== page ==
'Professor Stewart's Incredible Numbers'

Review by 
Peter O'Donnell

Professor Stewart's Incredible Numbers

by Ian Stewart

Ian Stewart is well known for his entertainingly written and illuminating expositions on mathematics and mathematically related topics. There is no doubt that he has a gift for transforming mathematically complicated concepts and ideas into plain understandable language for the novice (and even the professional mathematician). This current book is no exception.

The title of Stewart's book is, I believe, a little misleading as it is much more than a mere exposé of "incredible" numbers. Indeed, the numbers are perhaps a convenient way of introducing a wide variety of intriguing mathematical ideas and approaches in areas such as geometry, set theory, chaos, string theory, music, art and infinity. Of course, this is not to say that the numbers themselves are obscured only to be remarked upon in such a way as to merely facilitate discussion of a particular theory; they are in their own right treated with appropriate reverence.

A novel approach in the way chapters are numbered throughout the book is through their ordering – which can take one by surprise and even induce one into believing that a catastrophic gallery of printing errors has taken place. However, this is only Stewart's little joke with the reader and is in fact quite logical as the reader progresses through the chapters: 1, 2, 3, 4, 5, 6, 7, 8, 9, 10, 0, -1, …, 6670903752021072936960, …, 42. The book ends on chapter 42 – is this perhaps the most interesting number in the book because it is the most boring number in the Universe?!

The book is essentially divided in to ten sections. Each section is categorised in terms of a special number or combination of numbers. The book begins with a rather interesting historical account of the origin of numbers and the representation of number systems. The first ten chapters then loosely parallel their contents; for example, chapter 2 will discuss two-ness: even and odd, binary numbers and quadratic equations. Similarly, in chapter 4 one will encounter four-ness: squares, the four colour problem, etc.

Of course, every number is special, but there are certain numbers that tend to ignite a particular curiosity within us. Irrational numbers, such as π and √2, were allegedly discovered by a Pythagorean called Hippasus of Metapontum whilst at sea. The story goes that his fellow Pythagoreans threw him overboard for bringing into disrepute the Pythagorean doctrine "…that all phenomena in the Universe can be reduced to whole numbers and their ratios." Regardless of whether this story is true or false, irrational numbers play an extremely important role not only in mathematics, but science, technology and all other mathematically related areas. Other equally fascinating irrational numbers considered by Stewart are the golden number (important in numerology and plant geometry), the exponential (this number arises when the rate of increase or decrease in, for example, the human population or radioactivity is discussed) and fractals (infinitely repeating patterns at all scales of which the snowflake curve is perhaps the most recognisable).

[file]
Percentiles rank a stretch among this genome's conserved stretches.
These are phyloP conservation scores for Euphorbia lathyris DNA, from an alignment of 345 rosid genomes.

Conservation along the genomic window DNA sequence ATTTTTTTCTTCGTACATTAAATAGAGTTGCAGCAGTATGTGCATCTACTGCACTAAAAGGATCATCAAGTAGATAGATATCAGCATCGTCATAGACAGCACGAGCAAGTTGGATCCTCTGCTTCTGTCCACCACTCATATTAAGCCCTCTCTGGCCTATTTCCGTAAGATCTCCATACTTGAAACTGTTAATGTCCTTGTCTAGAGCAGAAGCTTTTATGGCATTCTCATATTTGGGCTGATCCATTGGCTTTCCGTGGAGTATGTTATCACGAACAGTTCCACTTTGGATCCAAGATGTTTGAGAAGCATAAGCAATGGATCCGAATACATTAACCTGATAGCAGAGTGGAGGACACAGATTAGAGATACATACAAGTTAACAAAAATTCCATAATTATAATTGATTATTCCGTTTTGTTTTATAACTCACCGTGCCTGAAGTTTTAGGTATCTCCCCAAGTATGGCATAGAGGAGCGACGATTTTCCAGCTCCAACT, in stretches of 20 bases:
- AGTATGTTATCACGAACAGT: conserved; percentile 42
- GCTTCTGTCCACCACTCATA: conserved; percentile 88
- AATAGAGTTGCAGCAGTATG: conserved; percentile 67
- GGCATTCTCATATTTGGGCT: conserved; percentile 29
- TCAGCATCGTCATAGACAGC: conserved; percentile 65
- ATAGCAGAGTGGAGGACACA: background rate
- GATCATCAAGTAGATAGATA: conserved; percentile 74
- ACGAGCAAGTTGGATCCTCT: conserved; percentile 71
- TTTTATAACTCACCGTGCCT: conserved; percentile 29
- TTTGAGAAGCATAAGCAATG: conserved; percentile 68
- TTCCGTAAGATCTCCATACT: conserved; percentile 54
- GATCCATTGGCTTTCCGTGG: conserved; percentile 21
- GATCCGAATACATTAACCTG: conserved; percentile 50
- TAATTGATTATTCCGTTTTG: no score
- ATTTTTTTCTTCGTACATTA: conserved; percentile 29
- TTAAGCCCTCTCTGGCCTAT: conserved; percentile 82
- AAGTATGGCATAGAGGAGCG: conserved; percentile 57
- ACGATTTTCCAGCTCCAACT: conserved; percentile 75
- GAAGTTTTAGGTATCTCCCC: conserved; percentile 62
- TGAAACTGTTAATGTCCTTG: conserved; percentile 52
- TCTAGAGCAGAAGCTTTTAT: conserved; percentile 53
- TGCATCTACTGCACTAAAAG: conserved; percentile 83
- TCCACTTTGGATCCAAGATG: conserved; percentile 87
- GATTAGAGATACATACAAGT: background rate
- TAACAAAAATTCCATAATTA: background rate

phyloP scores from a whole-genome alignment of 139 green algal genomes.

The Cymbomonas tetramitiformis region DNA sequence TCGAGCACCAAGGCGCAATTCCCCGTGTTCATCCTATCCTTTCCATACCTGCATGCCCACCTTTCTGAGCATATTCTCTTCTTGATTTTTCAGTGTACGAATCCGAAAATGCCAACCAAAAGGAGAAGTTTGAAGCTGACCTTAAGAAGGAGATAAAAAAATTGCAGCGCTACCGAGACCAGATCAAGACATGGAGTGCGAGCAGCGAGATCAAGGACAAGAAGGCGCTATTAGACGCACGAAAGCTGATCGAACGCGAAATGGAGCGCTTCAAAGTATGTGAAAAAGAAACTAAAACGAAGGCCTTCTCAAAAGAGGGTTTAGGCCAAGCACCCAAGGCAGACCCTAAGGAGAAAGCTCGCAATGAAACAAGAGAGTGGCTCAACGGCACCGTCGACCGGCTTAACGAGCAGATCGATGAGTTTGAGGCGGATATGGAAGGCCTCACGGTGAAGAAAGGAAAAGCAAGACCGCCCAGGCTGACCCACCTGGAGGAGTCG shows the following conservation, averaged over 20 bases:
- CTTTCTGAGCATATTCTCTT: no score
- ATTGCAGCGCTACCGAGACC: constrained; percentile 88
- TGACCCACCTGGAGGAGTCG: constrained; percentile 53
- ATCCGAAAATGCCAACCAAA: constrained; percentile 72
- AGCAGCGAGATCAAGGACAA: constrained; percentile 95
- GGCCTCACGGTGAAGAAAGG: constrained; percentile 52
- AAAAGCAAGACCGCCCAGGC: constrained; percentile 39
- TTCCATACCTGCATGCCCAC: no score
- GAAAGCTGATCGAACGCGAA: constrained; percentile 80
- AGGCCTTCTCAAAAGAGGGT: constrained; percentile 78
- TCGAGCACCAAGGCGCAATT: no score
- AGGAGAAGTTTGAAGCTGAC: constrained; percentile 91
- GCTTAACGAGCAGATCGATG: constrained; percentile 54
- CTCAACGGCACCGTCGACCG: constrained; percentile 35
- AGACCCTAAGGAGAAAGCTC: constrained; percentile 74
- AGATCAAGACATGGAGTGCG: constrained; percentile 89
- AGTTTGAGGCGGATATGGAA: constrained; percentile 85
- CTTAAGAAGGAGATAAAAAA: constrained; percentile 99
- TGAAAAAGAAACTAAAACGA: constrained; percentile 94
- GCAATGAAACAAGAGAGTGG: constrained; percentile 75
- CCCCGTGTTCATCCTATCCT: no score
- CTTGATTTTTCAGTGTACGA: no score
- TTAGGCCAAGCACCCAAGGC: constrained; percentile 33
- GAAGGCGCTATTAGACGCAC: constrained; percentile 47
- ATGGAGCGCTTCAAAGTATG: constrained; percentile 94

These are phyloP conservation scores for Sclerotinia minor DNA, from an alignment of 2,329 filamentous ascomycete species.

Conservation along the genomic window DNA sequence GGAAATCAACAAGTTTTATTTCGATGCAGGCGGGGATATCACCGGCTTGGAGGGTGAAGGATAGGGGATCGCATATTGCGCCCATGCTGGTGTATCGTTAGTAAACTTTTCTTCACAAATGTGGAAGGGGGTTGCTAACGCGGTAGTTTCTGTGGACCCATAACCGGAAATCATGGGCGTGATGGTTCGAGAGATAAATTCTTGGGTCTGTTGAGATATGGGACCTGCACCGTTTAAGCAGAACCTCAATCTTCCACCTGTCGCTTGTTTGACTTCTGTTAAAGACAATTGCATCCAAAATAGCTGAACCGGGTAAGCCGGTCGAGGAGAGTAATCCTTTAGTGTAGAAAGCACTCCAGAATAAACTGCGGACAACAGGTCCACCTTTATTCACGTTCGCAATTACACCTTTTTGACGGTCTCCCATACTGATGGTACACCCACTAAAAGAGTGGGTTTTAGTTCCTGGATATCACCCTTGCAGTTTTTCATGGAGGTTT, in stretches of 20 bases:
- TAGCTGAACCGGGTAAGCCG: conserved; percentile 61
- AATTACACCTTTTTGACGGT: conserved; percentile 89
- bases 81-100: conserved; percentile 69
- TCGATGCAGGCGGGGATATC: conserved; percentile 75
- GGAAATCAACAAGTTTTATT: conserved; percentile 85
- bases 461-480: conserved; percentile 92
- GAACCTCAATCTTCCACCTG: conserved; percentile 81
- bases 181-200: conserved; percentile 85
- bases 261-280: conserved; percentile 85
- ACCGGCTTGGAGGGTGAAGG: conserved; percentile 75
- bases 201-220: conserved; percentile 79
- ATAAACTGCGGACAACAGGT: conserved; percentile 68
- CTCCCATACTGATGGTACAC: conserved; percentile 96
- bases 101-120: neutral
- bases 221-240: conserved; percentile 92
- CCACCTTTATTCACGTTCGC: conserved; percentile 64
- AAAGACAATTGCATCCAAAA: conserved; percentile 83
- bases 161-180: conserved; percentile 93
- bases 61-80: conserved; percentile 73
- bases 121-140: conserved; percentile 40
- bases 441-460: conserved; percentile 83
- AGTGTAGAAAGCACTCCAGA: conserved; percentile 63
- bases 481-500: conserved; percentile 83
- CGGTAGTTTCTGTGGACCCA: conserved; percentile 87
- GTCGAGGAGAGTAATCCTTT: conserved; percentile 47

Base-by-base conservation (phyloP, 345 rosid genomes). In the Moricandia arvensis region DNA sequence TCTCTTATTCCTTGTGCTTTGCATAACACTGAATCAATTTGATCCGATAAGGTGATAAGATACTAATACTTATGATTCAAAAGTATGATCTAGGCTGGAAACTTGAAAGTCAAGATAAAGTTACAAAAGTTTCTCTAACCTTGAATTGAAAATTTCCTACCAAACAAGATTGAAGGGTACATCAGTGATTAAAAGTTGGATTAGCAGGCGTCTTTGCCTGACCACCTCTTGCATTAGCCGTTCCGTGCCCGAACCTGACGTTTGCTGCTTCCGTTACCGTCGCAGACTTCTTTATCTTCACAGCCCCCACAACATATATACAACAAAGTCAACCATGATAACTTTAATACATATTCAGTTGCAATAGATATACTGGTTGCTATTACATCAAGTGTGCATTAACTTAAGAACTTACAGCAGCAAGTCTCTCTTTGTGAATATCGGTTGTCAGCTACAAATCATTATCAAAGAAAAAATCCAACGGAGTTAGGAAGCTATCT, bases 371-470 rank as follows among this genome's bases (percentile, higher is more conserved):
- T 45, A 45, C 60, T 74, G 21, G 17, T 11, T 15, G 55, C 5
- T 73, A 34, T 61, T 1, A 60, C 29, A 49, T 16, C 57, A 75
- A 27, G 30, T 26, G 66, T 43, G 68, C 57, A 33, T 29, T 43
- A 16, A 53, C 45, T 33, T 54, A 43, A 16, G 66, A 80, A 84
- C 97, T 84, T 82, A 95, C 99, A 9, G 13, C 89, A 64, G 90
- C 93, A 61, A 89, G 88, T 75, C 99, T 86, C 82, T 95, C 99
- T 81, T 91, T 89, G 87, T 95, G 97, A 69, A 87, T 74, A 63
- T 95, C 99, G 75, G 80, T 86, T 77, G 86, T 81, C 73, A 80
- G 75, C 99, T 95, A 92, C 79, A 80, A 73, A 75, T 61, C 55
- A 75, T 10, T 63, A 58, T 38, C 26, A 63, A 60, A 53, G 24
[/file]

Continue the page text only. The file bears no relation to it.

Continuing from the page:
The section entitled Special small numbers highlights some very interesting snippets, in amongst other things theoretical physics, probability and geometry. In Stewart's discussion of string theory and M-theory, we learn that these theories require extra dimensions of space-time for them to be mathematically consistent: ten-dimensions for string theory, while M-theory is eleven-dimensional. One has, therefore, to assume that the extra dimensions are wrapped up so incredibly small that they are unobserved in experiments. If you want to impress at a party then Chapter 23 in this section will do the trick – provided they are not mathematicians. In fact, I tested this one out many years ago with some friends. What is so special about the number 23? Well, I betted them that at least one pair of Presidents of the USA shared the same birthday. At the time there had been 40 so I had well over 50% chance of being correct, and I was – just! But you will have to read the book to understand why I felt confident about winning the bet.

What Professor Stewart's Incredible Numbers does not do, and does not claim to do, is expand upon the topics under discussion in any great detail, which is clearly not the point of the book. What the book does very well is to introduce the reader via an array of seemingly peculiar looking numbers to some very interesting mathematical concepts that arise in quite astonishing ways. But if you always wanted to know the secrets behind Sudoku, Rubik's cube or perhaps invent your own secret code this is the book for you. By the way, did you know that there was a number larger than infinity?

Book details:
Professor Stewart's incredible numbers
Ian Stewart
paperpack — 352 pages
Basic Books (2015)
ISBN: 978-1781254103

About the author

Dr Peter O'Donnell lectures in the Department of Applied Mathematics and Theoretical Physics at the University of Cambridge and is a Fellow of St. Edmund's College. His research interests are general relativity and quantum gravity.